Many believe that for a small community, one Lhakhang or centre should be sufficient. “Imagine eight chhoetshogs or associations vying for eight centers and eight lhakhangs within a community of about 4,000 individuals. Such a situation breeds competition that erodes the very essence of Bhutanese unity.”

Asked about the concerns of divisions in the community, the President of the Australia Bhutan Association of Canberra, Dorji Tshering, says the association supports the establishment of the BBCC and the Bhutanese temple as it is in line with the Royal Vision of His Majesty The King to promote and preserve Bhutan’s spiritual and cultural heritage.

“The association will work closely with the BBCC to build a Bhutanese Temple in the near future. It is important that we implement all measures necessary to keep our community united and harmonious and also to be able to hand over our spiritual and cultural heritage to our children intact, “ he added.



Representatives of chhoetshogs say they would support the initiative of the Buddhist centre.  Tshering Dukpa, a member of Druk Dewachen Chhoetshog associated with Tang Rinpoche, says that as a private entity, they cannot provide religious services to all Bhutanese residing in Australia. Tshering Dukpa believes that the centre initiated by Zhung Dratshang and the government would cater to the needs of not only Bhutanese in Canberra but the entire community in Australia.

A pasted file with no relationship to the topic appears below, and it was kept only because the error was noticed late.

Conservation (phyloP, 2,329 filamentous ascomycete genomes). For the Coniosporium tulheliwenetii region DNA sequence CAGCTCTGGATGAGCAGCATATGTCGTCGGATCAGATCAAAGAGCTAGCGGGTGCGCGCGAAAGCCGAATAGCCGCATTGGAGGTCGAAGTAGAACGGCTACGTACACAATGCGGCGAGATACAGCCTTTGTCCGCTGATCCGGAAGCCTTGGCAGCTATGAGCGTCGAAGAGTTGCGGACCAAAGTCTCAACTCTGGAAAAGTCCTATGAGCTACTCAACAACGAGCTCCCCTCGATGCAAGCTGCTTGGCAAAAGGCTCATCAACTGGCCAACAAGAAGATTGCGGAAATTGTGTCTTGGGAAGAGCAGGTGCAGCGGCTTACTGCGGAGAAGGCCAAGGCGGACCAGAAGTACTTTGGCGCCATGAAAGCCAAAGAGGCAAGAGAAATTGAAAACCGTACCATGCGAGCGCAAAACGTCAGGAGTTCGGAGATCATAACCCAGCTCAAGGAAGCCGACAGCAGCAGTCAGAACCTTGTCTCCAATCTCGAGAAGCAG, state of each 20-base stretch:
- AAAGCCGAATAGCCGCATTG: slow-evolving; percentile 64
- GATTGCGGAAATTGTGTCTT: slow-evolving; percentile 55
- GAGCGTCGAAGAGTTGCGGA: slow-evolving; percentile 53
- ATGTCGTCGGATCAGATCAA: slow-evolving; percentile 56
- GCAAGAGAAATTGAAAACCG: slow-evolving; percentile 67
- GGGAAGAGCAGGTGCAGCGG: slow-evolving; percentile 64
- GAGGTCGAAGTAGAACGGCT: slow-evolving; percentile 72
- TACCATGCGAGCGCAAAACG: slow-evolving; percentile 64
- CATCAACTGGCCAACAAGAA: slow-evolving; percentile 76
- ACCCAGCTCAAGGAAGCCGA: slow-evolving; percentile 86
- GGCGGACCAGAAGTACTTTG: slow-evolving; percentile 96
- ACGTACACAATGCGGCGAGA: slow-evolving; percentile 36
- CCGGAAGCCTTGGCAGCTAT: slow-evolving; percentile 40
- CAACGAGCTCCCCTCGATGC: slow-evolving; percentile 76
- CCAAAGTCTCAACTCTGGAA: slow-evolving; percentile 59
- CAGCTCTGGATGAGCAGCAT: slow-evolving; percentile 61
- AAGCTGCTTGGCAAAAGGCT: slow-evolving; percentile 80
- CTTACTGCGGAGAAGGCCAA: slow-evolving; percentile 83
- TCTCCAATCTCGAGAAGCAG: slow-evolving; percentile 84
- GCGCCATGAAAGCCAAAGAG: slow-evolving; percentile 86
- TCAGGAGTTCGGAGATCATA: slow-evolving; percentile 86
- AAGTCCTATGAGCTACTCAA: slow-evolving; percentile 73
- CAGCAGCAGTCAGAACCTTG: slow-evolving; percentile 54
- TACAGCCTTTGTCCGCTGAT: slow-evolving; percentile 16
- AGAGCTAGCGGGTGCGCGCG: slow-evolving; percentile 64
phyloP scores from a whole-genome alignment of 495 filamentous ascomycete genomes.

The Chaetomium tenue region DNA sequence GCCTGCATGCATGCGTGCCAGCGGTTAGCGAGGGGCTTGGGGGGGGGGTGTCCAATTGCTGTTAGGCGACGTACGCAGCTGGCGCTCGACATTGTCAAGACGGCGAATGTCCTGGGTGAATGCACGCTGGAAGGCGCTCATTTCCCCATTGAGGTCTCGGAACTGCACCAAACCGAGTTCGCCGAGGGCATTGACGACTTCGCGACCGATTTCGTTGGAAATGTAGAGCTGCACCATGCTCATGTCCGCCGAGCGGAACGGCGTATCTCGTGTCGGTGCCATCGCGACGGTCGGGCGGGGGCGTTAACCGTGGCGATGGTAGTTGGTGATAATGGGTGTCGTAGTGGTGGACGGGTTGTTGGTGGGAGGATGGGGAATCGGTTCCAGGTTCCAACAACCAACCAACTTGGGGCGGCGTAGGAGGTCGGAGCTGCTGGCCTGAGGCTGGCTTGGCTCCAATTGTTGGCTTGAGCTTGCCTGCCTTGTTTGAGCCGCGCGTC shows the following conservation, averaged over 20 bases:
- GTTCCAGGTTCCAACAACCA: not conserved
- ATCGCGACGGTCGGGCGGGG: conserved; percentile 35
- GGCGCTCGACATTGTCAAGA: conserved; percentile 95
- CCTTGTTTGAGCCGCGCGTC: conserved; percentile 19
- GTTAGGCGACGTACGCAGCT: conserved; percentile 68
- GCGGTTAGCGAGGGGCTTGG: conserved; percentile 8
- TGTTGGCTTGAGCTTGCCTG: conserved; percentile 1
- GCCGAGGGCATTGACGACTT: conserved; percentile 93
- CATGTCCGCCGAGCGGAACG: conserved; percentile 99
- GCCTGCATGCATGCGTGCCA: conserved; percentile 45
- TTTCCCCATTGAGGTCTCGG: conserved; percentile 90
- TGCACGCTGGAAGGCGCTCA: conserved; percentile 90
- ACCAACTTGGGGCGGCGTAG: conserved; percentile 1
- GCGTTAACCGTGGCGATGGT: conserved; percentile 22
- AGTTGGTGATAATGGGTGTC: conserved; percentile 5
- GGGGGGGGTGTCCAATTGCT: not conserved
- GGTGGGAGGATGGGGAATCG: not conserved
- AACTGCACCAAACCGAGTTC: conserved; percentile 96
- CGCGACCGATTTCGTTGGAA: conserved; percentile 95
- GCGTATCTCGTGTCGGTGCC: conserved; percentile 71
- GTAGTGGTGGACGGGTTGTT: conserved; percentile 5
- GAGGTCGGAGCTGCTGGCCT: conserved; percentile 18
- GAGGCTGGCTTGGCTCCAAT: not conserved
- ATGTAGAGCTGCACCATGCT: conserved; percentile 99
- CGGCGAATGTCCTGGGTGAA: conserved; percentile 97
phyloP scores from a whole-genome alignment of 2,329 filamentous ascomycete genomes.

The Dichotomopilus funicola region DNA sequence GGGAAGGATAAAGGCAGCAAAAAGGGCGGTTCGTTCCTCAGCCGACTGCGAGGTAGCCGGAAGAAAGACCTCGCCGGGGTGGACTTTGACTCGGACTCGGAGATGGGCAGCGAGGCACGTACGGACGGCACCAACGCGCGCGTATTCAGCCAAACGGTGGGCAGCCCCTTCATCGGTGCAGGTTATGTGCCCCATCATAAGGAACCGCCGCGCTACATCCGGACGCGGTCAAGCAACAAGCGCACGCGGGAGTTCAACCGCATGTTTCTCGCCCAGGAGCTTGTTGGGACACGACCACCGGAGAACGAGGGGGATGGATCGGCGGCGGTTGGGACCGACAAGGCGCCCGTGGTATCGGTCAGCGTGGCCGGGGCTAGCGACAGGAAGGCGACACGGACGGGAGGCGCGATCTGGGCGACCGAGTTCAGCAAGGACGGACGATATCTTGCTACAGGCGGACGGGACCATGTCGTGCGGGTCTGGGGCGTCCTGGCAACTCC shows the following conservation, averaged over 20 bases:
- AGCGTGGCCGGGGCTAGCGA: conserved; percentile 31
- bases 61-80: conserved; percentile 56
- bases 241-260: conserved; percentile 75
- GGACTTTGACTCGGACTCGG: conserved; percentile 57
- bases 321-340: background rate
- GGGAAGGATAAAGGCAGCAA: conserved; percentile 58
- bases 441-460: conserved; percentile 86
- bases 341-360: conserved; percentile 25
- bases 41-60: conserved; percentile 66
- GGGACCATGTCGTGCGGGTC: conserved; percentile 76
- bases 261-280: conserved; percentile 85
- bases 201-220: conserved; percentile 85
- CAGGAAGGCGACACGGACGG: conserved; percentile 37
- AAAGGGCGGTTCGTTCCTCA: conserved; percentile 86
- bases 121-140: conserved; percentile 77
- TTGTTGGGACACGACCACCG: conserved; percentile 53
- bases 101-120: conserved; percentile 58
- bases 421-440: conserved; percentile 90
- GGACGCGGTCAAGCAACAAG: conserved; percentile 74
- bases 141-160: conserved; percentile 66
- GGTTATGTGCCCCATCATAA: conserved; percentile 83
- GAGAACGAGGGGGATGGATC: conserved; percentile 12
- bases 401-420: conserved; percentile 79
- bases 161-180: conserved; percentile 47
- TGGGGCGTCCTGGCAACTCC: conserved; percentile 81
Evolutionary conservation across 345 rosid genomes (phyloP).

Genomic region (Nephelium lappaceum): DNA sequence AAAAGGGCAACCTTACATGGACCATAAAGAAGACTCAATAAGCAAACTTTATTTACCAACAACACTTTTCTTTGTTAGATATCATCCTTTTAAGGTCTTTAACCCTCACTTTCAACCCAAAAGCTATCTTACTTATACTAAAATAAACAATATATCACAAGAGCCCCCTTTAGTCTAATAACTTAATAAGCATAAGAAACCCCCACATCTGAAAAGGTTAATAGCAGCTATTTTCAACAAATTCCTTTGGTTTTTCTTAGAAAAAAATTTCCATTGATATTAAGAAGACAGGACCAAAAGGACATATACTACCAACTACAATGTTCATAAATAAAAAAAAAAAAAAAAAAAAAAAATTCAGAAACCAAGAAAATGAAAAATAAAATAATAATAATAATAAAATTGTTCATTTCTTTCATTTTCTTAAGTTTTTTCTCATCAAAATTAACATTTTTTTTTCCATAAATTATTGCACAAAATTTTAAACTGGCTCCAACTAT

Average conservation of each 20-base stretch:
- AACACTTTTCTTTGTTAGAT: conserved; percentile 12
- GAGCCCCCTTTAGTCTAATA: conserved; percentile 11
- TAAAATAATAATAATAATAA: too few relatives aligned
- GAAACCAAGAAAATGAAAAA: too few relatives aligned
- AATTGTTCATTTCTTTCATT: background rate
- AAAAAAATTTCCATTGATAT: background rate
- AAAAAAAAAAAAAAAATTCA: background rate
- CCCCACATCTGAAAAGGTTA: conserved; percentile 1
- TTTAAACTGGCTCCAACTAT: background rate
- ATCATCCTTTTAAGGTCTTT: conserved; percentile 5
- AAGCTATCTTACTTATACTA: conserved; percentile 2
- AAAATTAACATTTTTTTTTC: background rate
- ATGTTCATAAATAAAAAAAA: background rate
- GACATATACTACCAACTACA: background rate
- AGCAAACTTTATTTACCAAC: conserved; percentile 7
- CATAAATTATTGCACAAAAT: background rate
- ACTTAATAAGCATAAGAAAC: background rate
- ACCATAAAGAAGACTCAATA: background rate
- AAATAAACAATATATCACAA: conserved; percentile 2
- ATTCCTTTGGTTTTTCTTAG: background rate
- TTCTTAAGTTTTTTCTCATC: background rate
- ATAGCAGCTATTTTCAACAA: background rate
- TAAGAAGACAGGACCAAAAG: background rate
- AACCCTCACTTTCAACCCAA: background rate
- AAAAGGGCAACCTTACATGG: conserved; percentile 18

“We will be like monkeys, not knowing where we come from,” says Leko of the Dujdom Dharma House in Canberra, stressing the importance of one Buddhist centre for all Bhutanese in Australia. “When residing in a foreign land, we need a Buddhist centre for Bhutanese. Such an initiative will help us preserve and pass down our rich culture and heritage to our children.” 

Clarifying what he calls misinformation on the Kharchu Centre constructing a temple in Canberra, Tsheten Dorji says that the Kharchu Centre has no plans for a temple. “It is 100 percent not true,” he said. “While every chhoetshog wants to have  a small centre to host visiting lams and Rinpoches, there is no possibility of building temples.”

Tsheten said that while devotees of different groups have the right to follow their teacher, everybody should come together to support the initiative of the Druk Namgyel Chhoeling.